Let’s say I have an iOS project, and I’d like to build it in a number of configurations: “Debug”/“Release”, for device/simulator, and with/without debug logs. Jenkins has the multi-configuration (aka matrix) project build plugin for that. Not all of the steps are required/possible everywhere (e.g., testing is allowed in the simulator only, or checking the license is enough one time only).
This is a revised post on how to setup source code license check on your Jenkins. The first version is here. The basic idea is the same, but there are a few important changes described below. So to set this up, please follow the first post, except for a few values overridden here.
It’s a quick post on how I set up a build step to lint a
podspec file. Quick check: if you’re not using CocoaPods to manage your iOS projects yet, you should try it (read on how to install it with
rbenv here! So a
podspec is a simple file that describes how your library’s metadata and how to include it in an app.
This post describes how to setup test code coverage report for an iOS project on Jenkins. As an example, here I’ll use the ConnectSDK-Lite project. This post assumes your Jenkins setup is based on my post: Jenkins in OSX guest in VirtualBox for iOS jobs – full setup guide, if something doesn’t work (e.g.,
xctool), please check that post first.
This post continues the Jenkins setup theme started with this post: Jenkins in OSX guest in VirtualBox for iOS jobs – full setup guide. I’m going to explain how to properly setup code signing for iOS apps on Jenkins and use it.
I was writing unit tests for an iOS project recently when I stumbled upon a very weird issue with a retain cycle warning from Clang. I created a minimal sample file to demonstrate it:
1 2 3 4 5 6 7 8 9 10 11 12 13 14 15 16 17 18 19 20 21 22 23 24 25 26 27 28 29 30 31 32 33 34 35 36 37 38 39 40 41 42 43 44 45 46 47 48 49 50 51 52 53 54 55 56 57 58 59 60 61 62 63 64 65 66 67 68 69 70 71 72 73 74 75 76
It’s the only file in a OS X command-line tool project. It has the
Foo class with two simple methods to get and set a value, with empty implementations. Then, in a test class I create a property for a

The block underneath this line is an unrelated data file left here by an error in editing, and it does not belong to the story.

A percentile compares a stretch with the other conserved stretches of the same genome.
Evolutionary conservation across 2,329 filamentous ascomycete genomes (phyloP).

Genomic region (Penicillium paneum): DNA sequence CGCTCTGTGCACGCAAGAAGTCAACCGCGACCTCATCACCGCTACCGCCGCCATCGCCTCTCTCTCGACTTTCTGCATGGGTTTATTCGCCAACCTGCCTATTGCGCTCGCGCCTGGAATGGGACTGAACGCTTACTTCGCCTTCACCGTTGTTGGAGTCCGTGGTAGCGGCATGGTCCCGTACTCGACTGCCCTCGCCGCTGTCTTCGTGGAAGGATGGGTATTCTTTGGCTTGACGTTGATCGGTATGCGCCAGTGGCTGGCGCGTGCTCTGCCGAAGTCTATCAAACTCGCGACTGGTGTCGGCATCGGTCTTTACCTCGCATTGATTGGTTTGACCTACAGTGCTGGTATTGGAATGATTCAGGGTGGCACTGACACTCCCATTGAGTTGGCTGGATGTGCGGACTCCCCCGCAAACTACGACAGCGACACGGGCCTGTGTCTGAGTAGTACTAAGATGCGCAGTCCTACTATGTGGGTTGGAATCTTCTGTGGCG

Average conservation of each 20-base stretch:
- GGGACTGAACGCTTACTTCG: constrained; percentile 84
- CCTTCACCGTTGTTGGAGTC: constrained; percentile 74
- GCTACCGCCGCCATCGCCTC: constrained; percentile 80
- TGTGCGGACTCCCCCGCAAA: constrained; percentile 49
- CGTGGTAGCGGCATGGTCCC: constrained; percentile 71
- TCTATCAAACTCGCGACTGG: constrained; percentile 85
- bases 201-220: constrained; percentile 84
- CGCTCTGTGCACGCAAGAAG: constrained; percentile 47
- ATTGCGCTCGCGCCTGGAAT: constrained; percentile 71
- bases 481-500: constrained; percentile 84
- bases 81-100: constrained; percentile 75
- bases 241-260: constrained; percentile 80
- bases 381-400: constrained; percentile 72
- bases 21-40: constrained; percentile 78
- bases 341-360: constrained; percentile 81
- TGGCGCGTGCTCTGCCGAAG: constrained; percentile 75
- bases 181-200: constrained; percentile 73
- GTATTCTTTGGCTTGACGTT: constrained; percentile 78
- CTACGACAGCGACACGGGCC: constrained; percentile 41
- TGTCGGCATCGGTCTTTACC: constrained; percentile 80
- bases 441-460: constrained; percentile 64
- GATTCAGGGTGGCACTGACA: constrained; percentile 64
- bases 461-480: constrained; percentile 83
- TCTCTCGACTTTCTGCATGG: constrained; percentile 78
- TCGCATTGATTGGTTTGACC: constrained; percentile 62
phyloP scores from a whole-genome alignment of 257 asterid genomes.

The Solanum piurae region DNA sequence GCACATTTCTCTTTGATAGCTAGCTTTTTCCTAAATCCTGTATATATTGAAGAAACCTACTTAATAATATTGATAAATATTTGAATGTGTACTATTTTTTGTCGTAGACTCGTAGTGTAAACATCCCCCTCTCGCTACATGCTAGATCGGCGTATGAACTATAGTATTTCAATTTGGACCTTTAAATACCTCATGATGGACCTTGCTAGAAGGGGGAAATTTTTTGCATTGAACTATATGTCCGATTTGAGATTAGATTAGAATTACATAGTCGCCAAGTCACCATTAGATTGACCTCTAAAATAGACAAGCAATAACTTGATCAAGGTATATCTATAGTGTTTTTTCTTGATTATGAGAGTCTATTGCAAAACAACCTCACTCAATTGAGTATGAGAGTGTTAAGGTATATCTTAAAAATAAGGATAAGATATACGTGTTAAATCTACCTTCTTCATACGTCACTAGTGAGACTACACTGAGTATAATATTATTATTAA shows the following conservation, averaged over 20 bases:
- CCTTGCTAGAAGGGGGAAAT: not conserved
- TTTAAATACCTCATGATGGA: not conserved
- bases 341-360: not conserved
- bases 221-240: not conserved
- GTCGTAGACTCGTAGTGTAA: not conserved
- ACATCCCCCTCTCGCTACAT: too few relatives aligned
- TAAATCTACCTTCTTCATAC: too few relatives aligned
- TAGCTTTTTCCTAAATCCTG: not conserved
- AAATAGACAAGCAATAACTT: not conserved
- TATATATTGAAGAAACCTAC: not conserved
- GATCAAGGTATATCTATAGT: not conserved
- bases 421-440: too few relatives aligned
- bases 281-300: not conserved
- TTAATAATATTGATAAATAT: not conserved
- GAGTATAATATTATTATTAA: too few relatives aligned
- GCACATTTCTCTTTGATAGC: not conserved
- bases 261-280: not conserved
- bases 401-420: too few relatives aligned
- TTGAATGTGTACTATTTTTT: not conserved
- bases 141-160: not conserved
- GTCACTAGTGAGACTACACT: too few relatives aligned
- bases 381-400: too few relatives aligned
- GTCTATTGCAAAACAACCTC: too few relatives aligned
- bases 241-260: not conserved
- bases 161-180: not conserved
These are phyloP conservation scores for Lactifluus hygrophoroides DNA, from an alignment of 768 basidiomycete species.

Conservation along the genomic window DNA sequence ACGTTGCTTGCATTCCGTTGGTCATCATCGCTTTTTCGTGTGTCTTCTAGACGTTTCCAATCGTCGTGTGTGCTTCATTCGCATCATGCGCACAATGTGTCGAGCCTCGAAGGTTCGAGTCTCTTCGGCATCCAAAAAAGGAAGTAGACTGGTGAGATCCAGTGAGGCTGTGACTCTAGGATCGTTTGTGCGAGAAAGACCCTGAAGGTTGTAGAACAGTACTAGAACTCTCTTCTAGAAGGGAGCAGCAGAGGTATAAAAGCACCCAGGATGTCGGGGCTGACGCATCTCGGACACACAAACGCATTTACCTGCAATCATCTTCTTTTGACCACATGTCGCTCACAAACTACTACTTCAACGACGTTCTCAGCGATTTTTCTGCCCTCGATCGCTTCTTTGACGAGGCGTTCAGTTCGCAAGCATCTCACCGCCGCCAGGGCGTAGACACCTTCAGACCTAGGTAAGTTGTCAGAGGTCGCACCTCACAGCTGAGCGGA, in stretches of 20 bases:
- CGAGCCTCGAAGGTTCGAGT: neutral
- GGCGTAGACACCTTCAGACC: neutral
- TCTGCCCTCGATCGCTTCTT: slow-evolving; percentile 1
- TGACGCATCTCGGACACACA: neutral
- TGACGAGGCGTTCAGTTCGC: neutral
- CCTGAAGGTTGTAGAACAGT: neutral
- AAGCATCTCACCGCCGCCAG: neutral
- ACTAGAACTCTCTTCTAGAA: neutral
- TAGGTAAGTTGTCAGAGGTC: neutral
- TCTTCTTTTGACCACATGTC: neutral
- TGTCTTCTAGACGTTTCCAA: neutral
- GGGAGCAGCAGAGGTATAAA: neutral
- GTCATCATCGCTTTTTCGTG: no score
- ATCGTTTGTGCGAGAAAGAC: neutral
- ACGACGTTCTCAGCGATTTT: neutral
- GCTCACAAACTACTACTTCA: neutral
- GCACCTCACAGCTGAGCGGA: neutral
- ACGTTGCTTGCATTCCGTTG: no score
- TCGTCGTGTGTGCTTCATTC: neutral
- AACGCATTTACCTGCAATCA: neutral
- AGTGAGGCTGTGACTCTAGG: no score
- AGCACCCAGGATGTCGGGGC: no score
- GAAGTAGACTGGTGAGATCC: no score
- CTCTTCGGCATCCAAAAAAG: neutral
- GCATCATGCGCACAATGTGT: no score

Foo object (because it’s originally used in multiple test methods), and test that the success blocks are not called. You don’t need to run the tests, because the point is this warning while building:
1 2 3 4 5 6 7 8 9 10 11
Only one warning even though the get and set tests are the same — just calling
XCTFail() in a success block.
I’m using Jenkins to build iOS projects (as you may have noticed from my previous jenkins posts). One of build steps that can help developers is running the Clang scan-build static analyzer and publishing the results. Luckily, there is an existing Clang Scan-Build Jenkins plugin available, however it hasn’t been updated for a while. I stumbled upon Sean Wang’s blog post (https://fclef.wordpress.com/2014/10/11/jenkins-clang-scan-build-plugin-support-for-xcode5-and-later/) describing his fixes for latest Xcode. That’s a great update!
So it worked fine until I needed to use it in a matrix (aka multi-configuration) project. It was missing from the list of available build steps! One solution is to emulate the matrix build by having N regular builds, one for each of the configurations, to run the analyzer, but that would be very painful to maintain.
The Warnings Plugin already provides a
Clang (LLVM based) warnings parser, but in my case I needed to set high priority to specific class of warnings. It’s a small post on how to create a custom parser for
If you are interested in Jenkins and followed my post about setting it up in a virtual machine, you should be totally fine. However, when I was messing with it, I had an issue when the jenkins agent wouldn’t start:
1 2 3
I stumbled upon this issue recently: somebody has created an
admin user in a fresh Jenkins installation (most likely, through the normal Jenkins interface). However, after a few days, they couldn’t login as the
admin, seeing this error:
admin is missing the Overall/Read permission